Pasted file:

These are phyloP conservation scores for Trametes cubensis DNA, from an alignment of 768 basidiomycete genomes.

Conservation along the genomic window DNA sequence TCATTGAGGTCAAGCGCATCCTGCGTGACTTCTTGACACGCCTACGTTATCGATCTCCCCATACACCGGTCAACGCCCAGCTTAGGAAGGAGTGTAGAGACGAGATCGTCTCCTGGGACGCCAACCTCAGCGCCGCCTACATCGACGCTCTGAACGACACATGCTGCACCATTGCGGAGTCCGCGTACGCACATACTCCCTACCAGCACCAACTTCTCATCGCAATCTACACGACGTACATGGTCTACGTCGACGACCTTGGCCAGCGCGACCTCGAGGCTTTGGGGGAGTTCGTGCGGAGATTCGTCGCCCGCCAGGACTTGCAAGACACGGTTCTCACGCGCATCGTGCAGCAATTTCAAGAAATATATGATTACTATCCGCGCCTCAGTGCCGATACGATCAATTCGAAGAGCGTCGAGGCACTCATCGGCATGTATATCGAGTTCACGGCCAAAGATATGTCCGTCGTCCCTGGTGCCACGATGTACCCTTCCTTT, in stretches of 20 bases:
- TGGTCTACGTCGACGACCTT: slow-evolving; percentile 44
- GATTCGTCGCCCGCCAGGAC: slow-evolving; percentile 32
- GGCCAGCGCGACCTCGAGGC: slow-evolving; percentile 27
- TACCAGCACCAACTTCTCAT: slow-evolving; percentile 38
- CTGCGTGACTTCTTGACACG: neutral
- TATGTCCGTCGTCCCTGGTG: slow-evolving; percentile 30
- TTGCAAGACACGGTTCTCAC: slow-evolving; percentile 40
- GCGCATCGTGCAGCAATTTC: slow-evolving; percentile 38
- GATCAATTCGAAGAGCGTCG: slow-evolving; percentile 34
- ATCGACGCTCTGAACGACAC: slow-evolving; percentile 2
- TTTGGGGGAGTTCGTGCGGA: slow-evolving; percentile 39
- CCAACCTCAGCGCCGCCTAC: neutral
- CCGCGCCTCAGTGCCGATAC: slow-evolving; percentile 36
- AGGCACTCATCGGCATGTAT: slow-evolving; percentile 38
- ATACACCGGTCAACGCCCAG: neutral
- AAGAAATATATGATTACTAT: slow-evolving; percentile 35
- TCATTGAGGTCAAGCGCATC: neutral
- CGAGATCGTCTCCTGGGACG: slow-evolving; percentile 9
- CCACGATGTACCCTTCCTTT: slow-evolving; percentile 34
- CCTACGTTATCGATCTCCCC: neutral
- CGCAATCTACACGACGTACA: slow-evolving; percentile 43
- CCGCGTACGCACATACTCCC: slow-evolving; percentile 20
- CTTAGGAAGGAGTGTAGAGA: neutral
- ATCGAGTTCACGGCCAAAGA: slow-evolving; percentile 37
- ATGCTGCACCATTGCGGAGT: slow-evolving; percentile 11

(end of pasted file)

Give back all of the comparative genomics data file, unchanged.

These are phyloP conservation scores for Trametes cubensis DNA, from an alignment of 768 basidiomycete genomes.

Conservation along the genomic window DNA sequence TCATTGAGGTCAAGCGCATCCTGCGTGACTTCTTGACACGCCTACGTTATCGATCTCCCCATACACCGGTCAACGCCCAGCTTAGGAAGGAGTGTAGAGACGAGATCGTCTCCTGGGACGCCAACCTCAGCGCCGCCTACATCGACGCTCTGAACGACACATGCTGCACCATTGCGGAGTCCGCGTACGCACATACTCCCTACCAGCACCAACTTCTCATCGCAATCTACACGACGTACATGGTCTACGTCGACGACCTTGGCCAGCGCGACCTCGAGGCTTTGGGGGAGTTCGTGCGGAGATTCGTCGCCCGCCAGGACTTGCAAGACACGGTTCTCACGCGCATCGTGCAGCAATTTCAAGAAATATATGATTACTATCCGCGCCTCAGTGCCGATACGATCAATTCGAAGAGCGTCGAGGCACTCATCGGCATGTATATCGAGTTCACGGCCAAAGATATGTCCGTCGTCCCTGGTGCCACGATGTACCCTTCCTTT, in stretches of 20 bases:
- TGGTCTACGTCGACGACCTT: slow-evolving; percentile 44
- GATTCGTCGCCCGCCAGGAC: slow-evolving; percentile 32
- GGCCAGCGCGACCTCGAGGC: slow-evolving; percentile 27
- TACCAGCACCAACTTCTCAT: slow-evolving; percentile 38
- CTGCGTGACTTCTTGACACG: neutral
- TATGTCCGTCGTCCCTGGTG: slow-evolving; percentile 30
- TTGCAAGACACGGTTCTCAC: slow-evolving; percentile 40
- GCGCATCGTGCAGCAATTTC: slow-evolving; percentile 38
- GATCAATTCGAAGAGCGTCG: slow-evolving; percentile 34
- ATCGACGCTCTGAACGACAC: slow-evolving; percentile 2
- TTTGGGGGAGTTCGTGCGGA: slow-evolving; percentile 39
- CCAACCTCAGCGCCGCCTAC: neutral
- CCGCGCCTCAGTGCCGATAC: slow-evolving; percentile 36
- AGGCACTCATCGGCATGTAT: slow-evolving; percentile 38
- ATACACCGGTCAACGCCCAG: neutral
- AAGAAATATATGATTACTAT: slow-evolving; percentile 35
- TCATTGAGGTCAAGCGCATC: neutral
- CGAGATCGTCTCCTGGGACG: slow-evolving; percentile 9
- CCACGATGTACCCTTCCTTT: slow-evolving; percentile 34
- CCTACGTTATCGATCTCCCC: neutral
- CGCAATCTACACGACGTACA: slow-evolving; percentile 43
- CCGCGTACGCACATACTCCC: slow-evolving; percentile 20
- CTTAGGAAGGAGTGTAGAGA: neutral
- ATCGAGTTCACGGCCAAAGA: slow-evolving; percentile 37
- ATGCTGCACCATTGCGGAGT: slow-evolving; percentile 11